Coming To A Lodge Near You


A bright cabbage slaw and a flour tortilla complement corned beef’s fatty saltiness. Credit Melina Hammer for The New York Times

Vegetarians, look away. Guests who have enjoyed the food program at Chan Chich Lodge, and have visited Gallon Jug Farm, normally come to know our commitment to fresh, all natural menu items. Including some of the finest beef in the world. And fresh tortillas. And bright cabbage slaw. Habaneros nearby. And a cold Belikin beer to accompany the meal. As Chef Ram explores all the options that the farm allows for his kitchen, we can imagine him making good use of the book below, brought to our attention by the Food Editor at the New York Times:

What if You Could Make Great Corned Beef?


51gO0bcPi8L._SL500_AA300_.jpg…You can do it easily, said Michael Ruhlman, a passionate advocate of the process and the author, with Brian Polcyn, of “Charcuterie: The Craft of Salting, Smoking and Curing.” You need only start by corning your own beef. “You can achieve tastes that aren’t available in the mass-produced versions,” he said. “Also, it’s a genuine thrill to transform plain old beef into something so tangy and piquant and red and delicious.”

Corned beef takes its name from the salt that was originally used to brine it, the crystals so large they resembled kernels of corn. Curing and packing plants in Ireland used that salt in the 19th century to cure slabs of beef that went into barrels, later cans, and onto ships to feed, among others, British colonists, troops, slaves and laborers across the globe. Eventually someone in Boston or the Bahamas fished out a cut of beef neck or a brisket and boiled it into submission with a head of cabbage, and that was dinner.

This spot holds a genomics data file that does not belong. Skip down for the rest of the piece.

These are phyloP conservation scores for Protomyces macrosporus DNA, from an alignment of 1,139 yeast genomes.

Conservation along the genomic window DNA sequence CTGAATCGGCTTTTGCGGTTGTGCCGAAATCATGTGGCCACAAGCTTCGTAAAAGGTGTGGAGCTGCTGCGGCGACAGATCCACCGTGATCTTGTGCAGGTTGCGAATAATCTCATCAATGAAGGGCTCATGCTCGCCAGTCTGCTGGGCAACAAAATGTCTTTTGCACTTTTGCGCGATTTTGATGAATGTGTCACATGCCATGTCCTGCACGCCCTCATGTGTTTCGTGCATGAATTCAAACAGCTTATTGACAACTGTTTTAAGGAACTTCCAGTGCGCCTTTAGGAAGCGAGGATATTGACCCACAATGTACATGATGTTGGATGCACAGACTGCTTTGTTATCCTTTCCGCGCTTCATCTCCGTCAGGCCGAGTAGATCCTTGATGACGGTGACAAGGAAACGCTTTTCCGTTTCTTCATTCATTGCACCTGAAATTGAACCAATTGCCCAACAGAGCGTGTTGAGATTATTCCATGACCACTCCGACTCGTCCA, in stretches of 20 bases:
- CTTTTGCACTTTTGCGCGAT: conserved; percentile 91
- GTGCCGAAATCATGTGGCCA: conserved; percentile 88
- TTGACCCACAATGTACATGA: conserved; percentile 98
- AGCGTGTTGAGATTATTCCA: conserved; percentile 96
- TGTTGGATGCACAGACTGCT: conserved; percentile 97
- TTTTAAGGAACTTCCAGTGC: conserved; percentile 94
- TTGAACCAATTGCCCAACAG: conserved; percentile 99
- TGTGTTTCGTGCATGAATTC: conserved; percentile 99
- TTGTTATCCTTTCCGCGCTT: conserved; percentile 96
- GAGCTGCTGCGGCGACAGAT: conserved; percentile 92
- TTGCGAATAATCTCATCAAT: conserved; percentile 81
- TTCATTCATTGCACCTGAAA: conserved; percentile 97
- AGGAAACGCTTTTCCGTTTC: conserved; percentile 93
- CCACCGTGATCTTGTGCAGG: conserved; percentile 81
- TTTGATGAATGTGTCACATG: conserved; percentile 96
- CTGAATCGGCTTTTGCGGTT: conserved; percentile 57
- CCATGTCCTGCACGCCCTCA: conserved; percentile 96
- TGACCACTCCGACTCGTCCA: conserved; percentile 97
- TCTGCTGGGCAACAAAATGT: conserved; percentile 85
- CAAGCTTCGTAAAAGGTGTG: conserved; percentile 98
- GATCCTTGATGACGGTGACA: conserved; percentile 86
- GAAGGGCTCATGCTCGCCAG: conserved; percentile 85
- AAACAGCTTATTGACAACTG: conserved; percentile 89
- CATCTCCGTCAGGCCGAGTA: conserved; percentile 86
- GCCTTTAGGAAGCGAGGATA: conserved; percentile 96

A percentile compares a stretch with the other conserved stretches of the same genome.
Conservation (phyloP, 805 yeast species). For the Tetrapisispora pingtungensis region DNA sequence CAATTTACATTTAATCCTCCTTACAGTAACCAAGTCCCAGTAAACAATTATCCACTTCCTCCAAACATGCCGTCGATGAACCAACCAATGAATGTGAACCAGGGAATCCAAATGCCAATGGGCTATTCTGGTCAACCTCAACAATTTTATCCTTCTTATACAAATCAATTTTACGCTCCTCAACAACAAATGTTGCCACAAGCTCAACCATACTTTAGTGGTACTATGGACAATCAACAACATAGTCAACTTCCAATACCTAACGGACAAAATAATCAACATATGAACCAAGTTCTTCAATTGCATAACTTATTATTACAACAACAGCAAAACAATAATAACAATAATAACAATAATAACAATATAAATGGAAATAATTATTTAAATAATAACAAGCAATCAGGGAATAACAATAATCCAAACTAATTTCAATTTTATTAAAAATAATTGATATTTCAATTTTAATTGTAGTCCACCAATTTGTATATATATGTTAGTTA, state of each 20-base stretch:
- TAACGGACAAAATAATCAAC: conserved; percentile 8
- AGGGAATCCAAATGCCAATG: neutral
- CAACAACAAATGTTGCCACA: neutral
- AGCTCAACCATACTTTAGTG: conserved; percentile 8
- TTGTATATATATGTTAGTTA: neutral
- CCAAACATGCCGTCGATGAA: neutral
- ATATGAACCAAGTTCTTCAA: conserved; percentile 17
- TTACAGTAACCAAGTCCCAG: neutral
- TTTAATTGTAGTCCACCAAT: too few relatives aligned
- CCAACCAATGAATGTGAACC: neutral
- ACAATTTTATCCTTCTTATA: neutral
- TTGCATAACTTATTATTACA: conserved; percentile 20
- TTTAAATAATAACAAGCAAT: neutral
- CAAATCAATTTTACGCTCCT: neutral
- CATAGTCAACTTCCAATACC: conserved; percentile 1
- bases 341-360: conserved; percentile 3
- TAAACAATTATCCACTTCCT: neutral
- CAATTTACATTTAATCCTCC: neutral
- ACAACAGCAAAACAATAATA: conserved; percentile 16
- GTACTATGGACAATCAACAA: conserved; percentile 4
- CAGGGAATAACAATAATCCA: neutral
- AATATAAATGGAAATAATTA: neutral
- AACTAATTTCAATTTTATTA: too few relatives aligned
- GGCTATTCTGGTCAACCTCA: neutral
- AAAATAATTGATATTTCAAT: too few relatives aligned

We live in different times. The curing process may now lead you down long alleys of taste experimentation as you consider what pickling spices to use in your brine: Coriander, mustard seed and black peppercorns, for sure, along with maybe allspice, ground ginger, bay leaves and cinnamon — or just a few tablespoons of a blend from a spice market or grocery you trust.

But it does require, Mr. Ruhlman suggested, that you go out of your way to find the curing salt that turns the meat pink: sodium nitrite. The substance was used originally to forestall the growth of bacteria. That may not be an issue for the refrigerated, modern age, he said, but it still delivers big, complicated flavor to home-corned beef.

It won’t harm you, he added, for the benefit of those who fear nitrates and nitrites. He was vigorous on this point. Mr. Ruhlman’s view: We already ingest a lot of nitrates in the form of vegetables that draw nitrogen from the soil. A few tablespoons of sodium nitrite added to a gallon of brine once or twice a year isn’t going to cause anyone problems. “It’s not a chemical additive,” he said. “It’s not red dye 40.”…

Read the whole article here.

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